Third, using GUID value as the primary key leads to primary key index fragmentation. You can follow the methods described above to understand index fragmentation.
We suggest you use the "identity" attribute column to replace the GUID column as the primary key. The values in the identity attribute column are predictable. Also, the next primary key value must be greater than the previous one. Hence, SQL Server can write data rows one after another, without worrying about the insertion of data in the middle. The benefits are, first, the int data type substantially reduces the width, thereby reducing the I/O overhead and CPU overhead. Secondly, there is no data movement overhead. Lastly, it can also significantly reduce the probability of index fragmentation.
Yes, it will, in two aspects - one positive and one negative.
First, it may result in the blockage of queries for a short time during the process of updating. However, you can solve this by choosing to perform the update during off-peak hours.
Second, after the update, the execution plan evaluation may be more accurate, resulting in the query being more efficient.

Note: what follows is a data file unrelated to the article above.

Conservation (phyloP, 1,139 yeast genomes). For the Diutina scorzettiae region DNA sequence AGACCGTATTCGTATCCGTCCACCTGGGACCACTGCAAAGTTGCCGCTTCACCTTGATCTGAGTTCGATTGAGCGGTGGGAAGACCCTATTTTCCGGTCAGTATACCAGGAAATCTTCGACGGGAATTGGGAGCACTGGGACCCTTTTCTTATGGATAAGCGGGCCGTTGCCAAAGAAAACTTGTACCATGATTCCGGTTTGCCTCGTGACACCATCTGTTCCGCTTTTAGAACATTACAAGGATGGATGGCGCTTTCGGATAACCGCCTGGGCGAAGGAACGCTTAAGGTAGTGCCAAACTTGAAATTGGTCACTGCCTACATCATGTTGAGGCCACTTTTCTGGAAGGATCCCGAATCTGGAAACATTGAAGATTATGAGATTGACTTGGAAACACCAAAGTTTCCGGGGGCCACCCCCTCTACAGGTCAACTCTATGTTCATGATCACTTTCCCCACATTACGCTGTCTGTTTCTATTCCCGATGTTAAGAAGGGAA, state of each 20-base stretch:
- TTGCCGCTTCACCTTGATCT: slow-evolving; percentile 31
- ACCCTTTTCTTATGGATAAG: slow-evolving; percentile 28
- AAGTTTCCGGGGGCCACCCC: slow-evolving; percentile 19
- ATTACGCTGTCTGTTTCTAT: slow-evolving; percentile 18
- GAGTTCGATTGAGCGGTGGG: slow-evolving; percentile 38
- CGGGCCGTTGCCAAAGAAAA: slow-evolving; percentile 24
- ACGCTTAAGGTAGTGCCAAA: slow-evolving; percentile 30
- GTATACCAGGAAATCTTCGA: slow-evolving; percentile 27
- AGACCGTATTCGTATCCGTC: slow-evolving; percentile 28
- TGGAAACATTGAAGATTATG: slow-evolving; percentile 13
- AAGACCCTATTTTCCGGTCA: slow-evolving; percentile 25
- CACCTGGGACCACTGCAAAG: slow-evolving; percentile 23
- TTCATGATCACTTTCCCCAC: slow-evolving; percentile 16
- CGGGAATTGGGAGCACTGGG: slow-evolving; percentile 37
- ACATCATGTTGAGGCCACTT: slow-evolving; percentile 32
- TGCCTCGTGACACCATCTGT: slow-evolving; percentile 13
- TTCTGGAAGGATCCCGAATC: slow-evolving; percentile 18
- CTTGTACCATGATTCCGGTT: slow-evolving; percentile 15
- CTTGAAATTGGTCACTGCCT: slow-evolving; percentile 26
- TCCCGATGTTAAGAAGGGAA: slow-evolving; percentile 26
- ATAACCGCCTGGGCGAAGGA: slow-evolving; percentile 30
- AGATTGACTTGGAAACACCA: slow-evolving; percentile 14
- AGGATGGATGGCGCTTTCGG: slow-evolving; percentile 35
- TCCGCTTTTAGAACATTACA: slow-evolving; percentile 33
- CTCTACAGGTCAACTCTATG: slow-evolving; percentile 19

It may be because of a CPU bottleneck. Here are some troubleshooting ideas: if you have optimized the database, but CPU usage remains too high, and other indicators remain low, you can infer that the CPU has met its bottleneck.
If the query statement is the same and the data result is the same, first, it may be because there is database blocking or other high-I/O or high-CPU-consuming query statements are impacting your queries; second, it may be the case discussed in the parameter sniffing section.
If the query is the same, but the data result sets are different, we may first advise you to consider that the database may be askew. It is normal for queries with different condition values and data sizes to deliver different performance levels. If the read data size is large, the query efficiency is low; otherwise, the efficiency is high.
You need to clear the execution plan cache. Updating statistics needs to cover all tables involved in the corresponding query (or view in some cases, where you need to find corresponding tables in the view). Another idea is that you may need to tune the index design. Also, look into it if there are any missing indexes, duplicate indexes or fragmented indexes.
No, it is unreliable, but can serve as a reference. You need to assess it.
The approach can be to split large tables into smaller ones, such as partitioning them. Then re-build indexes for each partition one by one. The re-building time must correspond to off-peak hours. Make sure you set the ONLINE = ON option for enterprise edition to further reduce the impact on your business. Timing suggestions: <10%: do nothing; 10% - 30%: reorganize; > 30%: rebuild.